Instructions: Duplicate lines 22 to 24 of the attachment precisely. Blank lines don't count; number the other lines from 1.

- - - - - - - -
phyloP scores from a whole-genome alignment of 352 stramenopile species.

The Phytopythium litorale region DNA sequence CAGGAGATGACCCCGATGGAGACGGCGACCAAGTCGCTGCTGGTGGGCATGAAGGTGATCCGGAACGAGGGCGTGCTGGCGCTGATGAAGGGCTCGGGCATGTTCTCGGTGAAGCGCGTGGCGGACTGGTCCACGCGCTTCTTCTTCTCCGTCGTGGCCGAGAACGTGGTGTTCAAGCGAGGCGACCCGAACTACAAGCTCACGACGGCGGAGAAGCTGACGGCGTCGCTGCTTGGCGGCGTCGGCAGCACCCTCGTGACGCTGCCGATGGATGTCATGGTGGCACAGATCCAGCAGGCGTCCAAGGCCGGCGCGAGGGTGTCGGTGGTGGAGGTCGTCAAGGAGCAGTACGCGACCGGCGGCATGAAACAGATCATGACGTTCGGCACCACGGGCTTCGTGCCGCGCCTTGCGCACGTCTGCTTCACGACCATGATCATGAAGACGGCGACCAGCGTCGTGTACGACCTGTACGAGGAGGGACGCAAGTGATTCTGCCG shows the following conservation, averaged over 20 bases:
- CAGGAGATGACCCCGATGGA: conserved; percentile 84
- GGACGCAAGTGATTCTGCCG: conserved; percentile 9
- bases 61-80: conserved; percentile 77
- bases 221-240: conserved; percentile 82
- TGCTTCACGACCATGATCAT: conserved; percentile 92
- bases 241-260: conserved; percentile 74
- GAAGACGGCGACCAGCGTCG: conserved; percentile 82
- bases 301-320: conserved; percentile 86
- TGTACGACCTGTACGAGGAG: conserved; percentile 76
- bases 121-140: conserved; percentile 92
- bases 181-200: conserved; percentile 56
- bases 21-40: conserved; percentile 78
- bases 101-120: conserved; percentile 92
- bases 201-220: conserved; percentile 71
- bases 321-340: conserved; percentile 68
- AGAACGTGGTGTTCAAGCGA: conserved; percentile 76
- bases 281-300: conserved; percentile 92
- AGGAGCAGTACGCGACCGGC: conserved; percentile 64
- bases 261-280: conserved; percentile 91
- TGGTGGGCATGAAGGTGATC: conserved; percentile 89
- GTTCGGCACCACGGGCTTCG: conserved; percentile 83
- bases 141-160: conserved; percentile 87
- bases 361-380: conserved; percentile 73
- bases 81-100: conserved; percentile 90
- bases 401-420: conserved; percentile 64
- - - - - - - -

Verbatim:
- TGGTGGGCATGAAGGTGATC: conserved; percentile 89
- GTTCGGCACCACGGGCTTCG: conserved; percentile 83
- bases 141-160: conserved; percentile 87